The problem: I have a script that runs periodically via a cron job as root, but I want to give people a way to kick it off asynchronously too, via a webpage. (The script will be written to ensure it doesn't run overlapping instances or such.)

I don't need the users to log in or have an account, they simply click a button and if the script is ready to be run it'll run. The users may select arguments for the script (heavily filtered as inputs) but for simplicity we'll say they just have the button to choose to press.

As a simple test, I've created a Python script in cgi-bin. chown-ing it to root:root and then applying "chmod ug+" to it didn't have the desired results: it still thinks it has the effective group of the web server account... from what I can tell this isn't allowed.

I read that wrapping it with a compiled cgi program would do the job, so I created a C wrapper that calls my script (its permissions restored to normal) and gave the executable the root permissions and setuid bit. That worked... the script ran as if root ran it.

My main question is, is this normal (the need for the binary wrapper to get the job done) and is this the secure way to do this? It's not world-facing but still, I'd like to learn best practices.

More broadly, I often wonder why a compiled binary is more "trusted" than a script in practice? I'd think you'd trust a file that was human-readable over a cryptic binaryy. If an attacker can edit a file then you're already in trouble, more so if it's one you can't easily examine. In short, I'd expect it to be the other way 'round on that basis. Your thoughts?


First of all: don't do this, or at least do not allow any parameters to be passed from the web to your root-running application.

Now to your actual question: When you write a script (Python in your case), it gets executed by the interpreter. So to be able to run the script as root, you would need to set the python interpreter suid-root, but you really do not want to do this. This is because your script isn't an executable as such, but just a set of rules for the interpreter. When you wrap your script with a binary executable, you now again have an executable that gains root rights and the python interpreter called from the executable has root too. More information on this can be found in Cannot Set UID on Shell Scripts and http://www.diablotin.com/librairie/networking/puis/ch05_05.htm

That said, calling the script via sudo as @SvenW suggested should work fine.

  • Well, that explains why setuid on a script doesn't do what I thought it would and why the wrapper does (I should've realized that...) Still doesn't quite explain why in general scripts seems to be frowned upon when executed by root, but perhaps it was this subset of cases only. As for parameters, if any are passed in they'll be indirect/filtered (I can foresee a limited set of pre-conditioned inputs that'd be further conditioned by the appropriate arg parser for the scripting language). But I'll definitely keep that in mind, particularly for things that might face externally. – MartyMacGyver Oct 28 '12 at 10:16
  • I wouldn't say scripts are frowned upon, but letting your webserver run anything as root. I know there are usecases where you have to do this, but you should think about security ten times (and not only twice as usual) when doing so. This applies to binaries in the same way as scripts: a binary with an exploitable bufferoverflow un as root is as bad as a script, so there should be really no difference here. – zhenech Oct 28 '12 at 16:12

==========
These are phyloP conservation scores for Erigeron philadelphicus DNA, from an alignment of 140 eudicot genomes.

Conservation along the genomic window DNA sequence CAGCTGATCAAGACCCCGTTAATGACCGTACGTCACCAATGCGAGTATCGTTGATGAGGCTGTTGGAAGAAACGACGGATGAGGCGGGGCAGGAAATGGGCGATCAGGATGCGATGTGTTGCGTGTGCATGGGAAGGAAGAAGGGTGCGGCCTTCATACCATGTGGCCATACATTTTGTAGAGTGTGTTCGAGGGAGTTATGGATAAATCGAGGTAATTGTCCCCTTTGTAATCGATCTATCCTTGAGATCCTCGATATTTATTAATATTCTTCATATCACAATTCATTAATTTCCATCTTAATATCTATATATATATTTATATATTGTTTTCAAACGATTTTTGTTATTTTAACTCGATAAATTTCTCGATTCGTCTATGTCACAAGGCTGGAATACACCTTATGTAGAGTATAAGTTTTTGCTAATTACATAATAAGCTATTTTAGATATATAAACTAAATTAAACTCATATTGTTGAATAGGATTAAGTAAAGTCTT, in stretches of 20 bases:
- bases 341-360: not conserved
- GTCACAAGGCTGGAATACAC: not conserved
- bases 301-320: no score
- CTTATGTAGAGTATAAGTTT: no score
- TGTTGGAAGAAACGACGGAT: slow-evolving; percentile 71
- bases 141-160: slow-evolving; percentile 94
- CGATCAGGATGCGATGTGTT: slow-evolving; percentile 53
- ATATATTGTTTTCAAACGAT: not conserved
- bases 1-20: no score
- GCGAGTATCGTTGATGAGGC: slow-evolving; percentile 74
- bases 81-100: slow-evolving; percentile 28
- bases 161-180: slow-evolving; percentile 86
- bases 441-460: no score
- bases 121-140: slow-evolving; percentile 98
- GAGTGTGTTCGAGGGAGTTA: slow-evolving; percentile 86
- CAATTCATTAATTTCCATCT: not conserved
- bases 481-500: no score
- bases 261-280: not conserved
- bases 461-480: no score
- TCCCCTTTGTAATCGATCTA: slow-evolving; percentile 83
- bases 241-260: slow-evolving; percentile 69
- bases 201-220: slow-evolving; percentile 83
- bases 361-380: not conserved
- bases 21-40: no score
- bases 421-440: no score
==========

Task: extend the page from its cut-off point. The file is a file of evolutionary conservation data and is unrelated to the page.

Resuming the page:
Another answer, since this is an entirely different (and much more generic) approach. One could argue that this is the canonical way to do such things :)

Put your apache user (however it is named, I assume www-data) into the sudoers file (with visudo) with a very specific line that allows him to only run yourscript.py and only from the local machine (hostname), without a password. Something like this:

www-data hostname=(root)NOPASSWD:/path/to/yourscript.py

Your CGI script can then start this script with a call to sudo /path/to/yourscript.py.

Of course, you have to make extra sure that parameters you might use for this script are totally restricted to allowed values - optimally from both the cgi wrapper script and yourscript.py.

  • The funny thing is, if I slap a compiled wrapper in there that calls the script it all works fine already. If I just directly use the script (with the permissions set the way the wrapper was) it fails. If the worry is about scripts in general then allowing one is as bad as allowing any - but if binaries get preferential treatment then it seems like just another version of the same security "hole". – MartyMacGyver Oct 27 '12 at 17:33

The IMHO easiest (and quite secure) way is an indirect one: Make the webpage create a file somewhere if the user clicks the button and modify your script to only run if the file exists and delete it afterwards. Then run this script from a cron job every minute. You can even use this file to supply arguments to the script (which of course needs special attention).

This leaves room for improvement (concurrent clicks by multiple users being one) but I have used this approach for clean-up and one-time action purposes many times.

  • 1
    It's a thought, but I prefer a more direct effect: I don't want the user to have to wait at all for the process to begin. I may eventually display the progress (or a summary thereof) live on the page as well. Most control-panel type things I've seen do not seem to have cron jobs spinning in the background waiting for something to happen. – MartyMacGyver Oct 27 '12 at 9:16

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